Green Garden Gate Waddesdon

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Day 28 on the allotment!

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Today I was back to the allotment for 3 hours, I did lots of soil preparation on what will be the carrot bed.  As I shall be sowing seeds the soil has to be really fine; the last few days of rain and a lot of elbow grease with a rake means that it’s pretty much there. I’ve been debating for a while whether to intermingle the carrots and onions per the companion planting view, or to keep them separate per the crop rotation plan. Both options have their pro’s and cons in organic growing.

Next job was to plant the cauliflowers (I limed the soil a week ago to prepare) so that bed also got a raking over. I placed bits of wood found on the plot strategically to hold up netting, then planted around them. At which point I planned how the netting would sit. It might have been wiser to wait until I’d finished planting but I wanted to make sure I’d fit under the net when I needed to work.

I then planted my pak choi seedlings that had been hardening off in the last week. As I planted them I thought it a good idea to sow some more pak choi seeds and seeing as I had my seed box, I may as well sow other seeds that fit with the planting plan. So as well as some more pak choi, in went a row each of radishes, rocket and some purple sprouting broccoli, which I hadn’t planned to sow; I wanted to grow quicker growing crops but the label said this year was the best before date so I figured why not.

At this point I had enough light still and good weather that I wanted to start putting in my root veg and finish planting my onion sets however I have been bidding on a few manual/petrol lawnmowers on the internet and an auction for one I particularly liked was due to end so I wanted to nip back – and I was in need of something to eat too. Being that the weather is forecast as awful for planting tomorrow and that I didn’t win the lawnmower anyway, I probably should have stayed!

In the end I added some organic slug pellets around the Brassica, closed the end of the netting and tidied away, hoping that the weatherman is being pessimistic again so that we all smile when they are wrong tomorrow!

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Day 20 on the allotment!

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Despite the lovely sunshine and few hours off work yesterday, I didn’t actually get to do much at the allotment other than deliver some plants and water them. I was far too busy trying to find somewhere that sold garden lime for my newly acquired cauliflowers (thanks to a wonderful Freecycler) and find some courgette seeds as I have none.

I have to thank everyone who has helped me out so far with the allotment, I won’t name names, but I have the aforementioned cauliflowers, a handful of tools and a garden bench on which to sit and admire the view after a hard day (it’ll be a few years yet before HS2 goes past the allotment), some globe artichoke tubers and help rotorvating the beds.  I have had a few plants swaps and seed swaps so I’m so close to getting on track! Thank you!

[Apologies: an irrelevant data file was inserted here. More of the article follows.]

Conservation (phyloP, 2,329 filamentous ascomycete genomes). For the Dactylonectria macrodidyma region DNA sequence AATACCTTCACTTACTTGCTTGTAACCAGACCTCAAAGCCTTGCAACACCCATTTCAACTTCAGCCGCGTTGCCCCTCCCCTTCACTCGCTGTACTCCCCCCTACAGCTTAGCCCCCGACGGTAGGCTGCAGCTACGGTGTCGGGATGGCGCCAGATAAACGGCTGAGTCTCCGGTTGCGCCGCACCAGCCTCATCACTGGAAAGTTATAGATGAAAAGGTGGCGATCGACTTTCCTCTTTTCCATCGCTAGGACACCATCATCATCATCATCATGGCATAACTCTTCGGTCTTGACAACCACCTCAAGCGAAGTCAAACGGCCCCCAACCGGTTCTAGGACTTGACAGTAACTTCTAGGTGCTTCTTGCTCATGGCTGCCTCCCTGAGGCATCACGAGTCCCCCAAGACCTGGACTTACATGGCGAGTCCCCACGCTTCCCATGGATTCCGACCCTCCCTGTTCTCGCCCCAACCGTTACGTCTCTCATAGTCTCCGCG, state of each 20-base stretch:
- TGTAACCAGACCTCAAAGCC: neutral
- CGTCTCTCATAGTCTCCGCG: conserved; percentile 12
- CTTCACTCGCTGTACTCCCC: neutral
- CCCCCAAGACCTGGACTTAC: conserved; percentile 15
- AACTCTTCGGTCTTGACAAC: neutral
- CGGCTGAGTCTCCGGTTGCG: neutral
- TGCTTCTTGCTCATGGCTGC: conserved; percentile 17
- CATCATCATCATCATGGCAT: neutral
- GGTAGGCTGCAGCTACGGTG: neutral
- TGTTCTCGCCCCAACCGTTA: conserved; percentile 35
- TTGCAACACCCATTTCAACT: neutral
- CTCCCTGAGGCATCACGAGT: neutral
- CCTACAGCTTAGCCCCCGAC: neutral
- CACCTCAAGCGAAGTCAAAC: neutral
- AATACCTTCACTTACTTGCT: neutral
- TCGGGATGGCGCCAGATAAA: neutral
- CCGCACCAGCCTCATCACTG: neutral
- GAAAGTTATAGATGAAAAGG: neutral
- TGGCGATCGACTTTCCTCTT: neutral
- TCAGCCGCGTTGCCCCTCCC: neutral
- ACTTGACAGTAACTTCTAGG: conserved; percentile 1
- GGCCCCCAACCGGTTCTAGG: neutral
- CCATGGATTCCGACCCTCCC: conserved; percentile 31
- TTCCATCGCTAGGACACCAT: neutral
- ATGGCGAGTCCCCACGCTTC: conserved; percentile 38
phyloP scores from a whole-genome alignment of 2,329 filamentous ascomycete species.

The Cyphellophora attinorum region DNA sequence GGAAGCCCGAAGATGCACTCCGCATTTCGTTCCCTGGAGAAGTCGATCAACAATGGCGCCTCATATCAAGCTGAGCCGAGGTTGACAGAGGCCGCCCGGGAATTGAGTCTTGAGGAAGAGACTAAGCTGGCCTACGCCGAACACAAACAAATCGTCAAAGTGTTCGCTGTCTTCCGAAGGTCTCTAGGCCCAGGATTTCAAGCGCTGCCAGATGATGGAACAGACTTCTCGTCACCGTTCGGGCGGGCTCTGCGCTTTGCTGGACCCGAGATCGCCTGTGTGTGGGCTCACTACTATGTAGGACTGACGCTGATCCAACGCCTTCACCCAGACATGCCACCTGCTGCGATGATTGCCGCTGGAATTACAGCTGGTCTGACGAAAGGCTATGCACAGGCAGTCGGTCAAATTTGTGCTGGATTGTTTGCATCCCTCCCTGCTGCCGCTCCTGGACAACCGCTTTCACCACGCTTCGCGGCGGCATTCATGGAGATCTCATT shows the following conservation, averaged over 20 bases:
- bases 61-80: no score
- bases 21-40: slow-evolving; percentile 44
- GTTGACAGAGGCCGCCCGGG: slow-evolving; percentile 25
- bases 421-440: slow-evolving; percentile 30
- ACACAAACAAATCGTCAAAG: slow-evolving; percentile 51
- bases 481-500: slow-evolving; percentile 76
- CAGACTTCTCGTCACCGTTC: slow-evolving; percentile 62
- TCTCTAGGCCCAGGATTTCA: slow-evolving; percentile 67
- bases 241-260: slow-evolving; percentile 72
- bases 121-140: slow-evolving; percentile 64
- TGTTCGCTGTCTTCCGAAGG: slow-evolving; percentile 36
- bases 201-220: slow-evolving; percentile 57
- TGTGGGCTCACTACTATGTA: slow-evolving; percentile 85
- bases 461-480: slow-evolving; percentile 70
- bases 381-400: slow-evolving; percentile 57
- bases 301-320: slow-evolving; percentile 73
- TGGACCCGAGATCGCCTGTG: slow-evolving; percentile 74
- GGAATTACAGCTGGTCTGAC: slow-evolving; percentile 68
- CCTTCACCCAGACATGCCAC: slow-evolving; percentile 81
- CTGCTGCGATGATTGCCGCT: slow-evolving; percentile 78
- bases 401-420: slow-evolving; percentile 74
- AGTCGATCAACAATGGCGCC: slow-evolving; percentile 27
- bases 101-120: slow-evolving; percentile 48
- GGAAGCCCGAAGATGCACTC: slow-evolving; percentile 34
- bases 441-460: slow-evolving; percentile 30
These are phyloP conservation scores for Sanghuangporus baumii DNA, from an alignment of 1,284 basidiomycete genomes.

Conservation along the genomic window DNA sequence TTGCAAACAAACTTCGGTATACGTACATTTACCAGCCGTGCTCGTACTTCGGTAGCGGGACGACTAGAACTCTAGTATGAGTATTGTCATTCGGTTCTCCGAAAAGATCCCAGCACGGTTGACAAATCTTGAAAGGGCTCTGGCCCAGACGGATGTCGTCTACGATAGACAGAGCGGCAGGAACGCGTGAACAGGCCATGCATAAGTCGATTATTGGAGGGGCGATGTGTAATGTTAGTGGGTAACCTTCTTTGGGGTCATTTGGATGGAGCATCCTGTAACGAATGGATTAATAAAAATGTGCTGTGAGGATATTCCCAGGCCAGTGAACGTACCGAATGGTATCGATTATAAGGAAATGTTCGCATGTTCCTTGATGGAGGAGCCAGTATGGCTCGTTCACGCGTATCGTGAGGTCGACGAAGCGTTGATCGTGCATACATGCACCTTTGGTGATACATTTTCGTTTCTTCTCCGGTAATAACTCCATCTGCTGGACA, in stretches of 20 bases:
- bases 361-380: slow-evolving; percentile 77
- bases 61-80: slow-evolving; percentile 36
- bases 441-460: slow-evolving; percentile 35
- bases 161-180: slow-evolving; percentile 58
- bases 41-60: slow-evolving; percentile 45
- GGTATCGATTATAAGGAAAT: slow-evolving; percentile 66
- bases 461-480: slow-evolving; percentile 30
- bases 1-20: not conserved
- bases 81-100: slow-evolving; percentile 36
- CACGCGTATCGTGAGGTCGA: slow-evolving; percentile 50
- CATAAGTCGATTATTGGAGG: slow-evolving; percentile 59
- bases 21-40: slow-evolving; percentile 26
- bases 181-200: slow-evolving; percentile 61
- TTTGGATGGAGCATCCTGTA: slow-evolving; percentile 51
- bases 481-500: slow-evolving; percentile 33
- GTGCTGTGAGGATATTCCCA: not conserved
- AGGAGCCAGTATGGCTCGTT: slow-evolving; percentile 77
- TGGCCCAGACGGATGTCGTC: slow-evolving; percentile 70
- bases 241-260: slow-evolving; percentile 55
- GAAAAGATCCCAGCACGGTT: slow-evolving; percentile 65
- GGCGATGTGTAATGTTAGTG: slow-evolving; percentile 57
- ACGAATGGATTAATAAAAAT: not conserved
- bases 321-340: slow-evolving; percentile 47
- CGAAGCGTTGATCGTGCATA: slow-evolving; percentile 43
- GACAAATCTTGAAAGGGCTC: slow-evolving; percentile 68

Yesterday afternoon in the main spent shopping; both Homebase and B&Q didn’t sell lime and as I was in town rather than near as one staff member called it ‘a proper garden centre’ I tried QD and Wilko – both of which sell lime! I went for a smaller box from Wilko and on my way there popped into Poundland and spotted a variety pack of seeds, 8 types including courgette for £1 – bargain! Of course, I also checked out the price of a few things whilst in Homebase (blummin expensive) but I did find they were selling off strawberry plants 3 for 20p – so I picked the best 9 I could, along with a reduced price rosemary looking a little sorry for itself but most likely rescuable. I also picked up some organic slug pellets and 2 mouse traps. There are a few red kites that could do with a fast food joint on my shed roof.

Today started leisurely in the garden; watering and general pottering in the garden before the sun got too hot for it followed by a trip to the allotment. Firstly I sprinkled the organic slug pellets around the perimeter of the beds. I then started on adding the lime to the Brassica bed and raking it in (I’m not sure if I should water it, I must read up), then I added in the frame I found on the allotment with chicken wire round it. Later on I covered this with netting and left the plants still in their pots within for protection after a watering.

After a quick trip home to pick up the trug to transport compost (and a cup of tea!) later, I started fishing out the lovely compost left for me by the previous plot holder (this is where I don’t know if it’s organic, so any corn, legumes or squash I give to friends will have this proviso). I found the bins too heavy to lift off and really awkward to get to the good stuff so not an easy job. Finally after a disturbance of an ant’s nest, I had gathered enough compost for 5 mounds (I had worked out how many corn needed per mound in advance).